Nova Scotia·Q&A

Strang's advice for Easter weekend? Be careful as the pandemic isn't over

The province's chief medical officer of health says this weekend is an opportunity for Nova Scotians to model what they've learned over the last 2 years of the pandemic, including protecting those who are most vulnerable.

Masking, testing and vaccinations can limit spread of COVID-19, says Dr. Robert Strang

Dr. Robert Strang says he hopes Nova Scotians adopt masking well into the future during the colder months to deal with respiratory viruses, such as COVID-19. (CBC)

The province's chief medical officer of health says this Easter weekend is an opportunity for Nova Scotians to model what they've learned over the last two years of the pandemic, including protecting those who are most vulnerable.

"Some people have basically turned off the switch: COVID is over. We can just get back to life as normal. No, you cannot," Dr. Robert Strang told CBC Radio's Mainstreet on Tuesday.

Strang spoke with host Jeff Douglas about what he hopes Nova Scotians keep in mind this long weekend, and why he continues to urge people to mask up in indoor public spaces, even without a mandate in place. 

This is a condensed version of their conversation that has been edited for clarity and length.

You can listen to their full interview here:

Nova Scotia's Chief Medical Officer of Health, Dr. Robert Strang, spoke with host Jeff Douglas about what he wants Nova Scotians to keep in mind this long weekend, and why he wants more people wearing masks.

I'd like to gauge your concern, I guess, as we head into this weekend, where many people will be gathering with family, going to church, maybe bringing a loved one who might be vulnerable to a gathering. 

There's a number of steps that people need to really continue to pay attention to and maybe even more attention as you're thinking about getting together around Easter. 

First of all, is the importance of vaccination. I can't stress strongly enough being up to date with vaccinations. For all adults now, 18 above, that really includes a third dose, a booster dose, and we're just rolling out a fourth dose now in the next few weeks ... knowing your vaccine status and the vaccines statuses of people around you is important as to how you gather. Certainly if you're sick in any way — if you have even very mild headache, scratchy throat, things like that, in the next few days — don't go to gatherings.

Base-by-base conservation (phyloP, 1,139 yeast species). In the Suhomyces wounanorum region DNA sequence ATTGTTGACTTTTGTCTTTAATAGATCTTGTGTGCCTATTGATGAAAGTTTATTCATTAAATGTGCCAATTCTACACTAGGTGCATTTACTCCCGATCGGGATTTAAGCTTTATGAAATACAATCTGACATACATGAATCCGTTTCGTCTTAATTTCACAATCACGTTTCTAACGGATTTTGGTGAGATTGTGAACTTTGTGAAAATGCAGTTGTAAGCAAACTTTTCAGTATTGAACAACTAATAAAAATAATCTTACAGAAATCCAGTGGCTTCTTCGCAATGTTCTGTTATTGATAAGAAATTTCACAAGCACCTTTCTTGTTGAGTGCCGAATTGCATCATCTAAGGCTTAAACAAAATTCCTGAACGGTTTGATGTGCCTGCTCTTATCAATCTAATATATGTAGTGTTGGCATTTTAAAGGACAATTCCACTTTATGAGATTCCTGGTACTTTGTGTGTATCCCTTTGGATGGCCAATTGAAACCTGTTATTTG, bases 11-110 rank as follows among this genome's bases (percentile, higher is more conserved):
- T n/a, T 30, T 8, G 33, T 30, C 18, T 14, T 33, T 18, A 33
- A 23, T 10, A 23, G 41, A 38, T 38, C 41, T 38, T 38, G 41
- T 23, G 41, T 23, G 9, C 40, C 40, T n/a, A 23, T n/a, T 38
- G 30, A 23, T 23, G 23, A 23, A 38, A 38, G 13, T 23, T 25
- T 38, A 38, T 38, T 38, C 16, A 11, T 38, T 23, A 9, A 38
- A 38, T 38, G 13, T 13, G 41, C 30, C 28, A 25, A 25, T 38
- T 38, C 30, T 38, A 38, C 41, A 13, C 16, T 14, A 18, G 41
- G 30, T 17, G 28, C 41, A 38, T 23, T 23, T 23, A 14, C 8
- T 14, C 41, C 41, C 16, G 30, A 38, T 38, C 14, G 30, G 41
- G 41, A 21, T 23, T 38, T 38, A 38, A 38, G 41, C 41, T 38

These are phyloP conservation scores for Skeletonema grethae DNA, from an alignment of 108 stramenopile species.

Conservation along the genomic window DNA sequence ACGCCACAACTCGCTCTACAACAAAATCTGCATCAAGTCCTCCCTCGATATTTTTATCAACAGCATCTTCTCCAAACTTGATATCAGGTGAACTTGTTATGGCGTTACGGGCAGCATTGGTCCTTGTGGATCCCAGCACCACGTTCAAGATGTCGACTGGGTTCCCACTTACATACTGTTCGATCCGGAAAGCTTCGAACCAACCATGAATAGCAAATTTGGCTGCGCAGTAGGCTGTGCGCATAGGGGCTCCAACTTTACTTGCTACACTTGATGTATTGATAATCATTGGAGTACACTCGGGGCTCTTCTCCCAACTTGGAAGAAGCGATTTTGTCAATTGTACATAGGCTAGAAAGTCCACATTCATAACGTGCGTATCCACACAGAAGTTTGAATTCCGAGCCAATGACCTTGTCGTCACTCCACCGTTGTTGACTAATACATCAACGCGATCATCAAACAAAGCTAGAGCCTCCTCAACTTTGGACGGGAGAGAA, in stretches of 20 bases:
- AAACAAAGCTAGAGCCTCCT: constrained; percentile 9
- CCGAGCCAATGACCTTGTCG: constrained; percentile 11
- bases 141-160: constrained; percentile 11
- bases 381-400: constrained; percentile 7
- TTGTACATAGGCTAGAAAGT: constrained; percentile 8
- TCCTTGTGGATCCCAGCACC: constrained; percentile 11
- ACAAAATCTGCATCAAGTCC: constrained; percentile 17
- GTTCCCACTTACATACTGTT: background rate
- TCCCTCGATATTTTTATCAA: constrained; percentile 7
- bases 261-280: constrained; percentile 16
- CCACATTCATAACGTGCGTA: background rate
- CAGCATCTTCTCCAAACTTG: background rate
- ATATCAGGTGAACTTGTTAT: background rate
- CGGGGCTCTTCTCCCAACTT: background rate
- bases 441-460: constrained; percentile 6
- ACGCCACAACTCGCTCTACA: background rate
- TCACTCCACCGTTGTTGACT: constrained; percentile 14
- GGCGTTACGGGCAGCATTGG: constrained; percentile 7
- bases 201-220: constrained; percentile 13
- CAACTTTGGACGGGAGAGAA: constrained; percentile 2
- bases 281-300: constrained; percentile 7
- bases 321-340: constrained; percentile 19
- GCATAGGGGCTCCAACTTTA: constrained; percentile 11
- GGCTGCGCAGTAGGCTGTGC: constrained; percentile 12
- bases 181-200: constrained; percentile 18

Continue to wear masks. Even though they're not mandated, we say it's a strong recommendation from Public Health ... If you're in larger groups, when you're not actively eating and drinking, we still recommend wearing a mask, especially if you're in indoor spaces.

Make sure you have rapid tests on hand. We have them all over the province — libraries, MLA offices, a number of different places. So testing before you go to the family get-together this weekend is very important. 

And then the last thing is really about who should get together. People who are at increased risk for getting COVID, especially severe COVID, they need to think carefully about who they get in close contact with ... so it's age, the older you are really starting at around age 65 and above, if you have underlying health conditions. But also being aware of somebody who maybe has not or cannot get their full vaccination status.

Now is not the time to have the whole family of 30 or 40 to get together for the first time in two years.- Dr. Robert Strang, chief medical officer of health

If people have had a recent infection and we say within the last 90 days, well, if they have, then they probably have a higher level of protection, so you can more safely gather people who had a recent infection.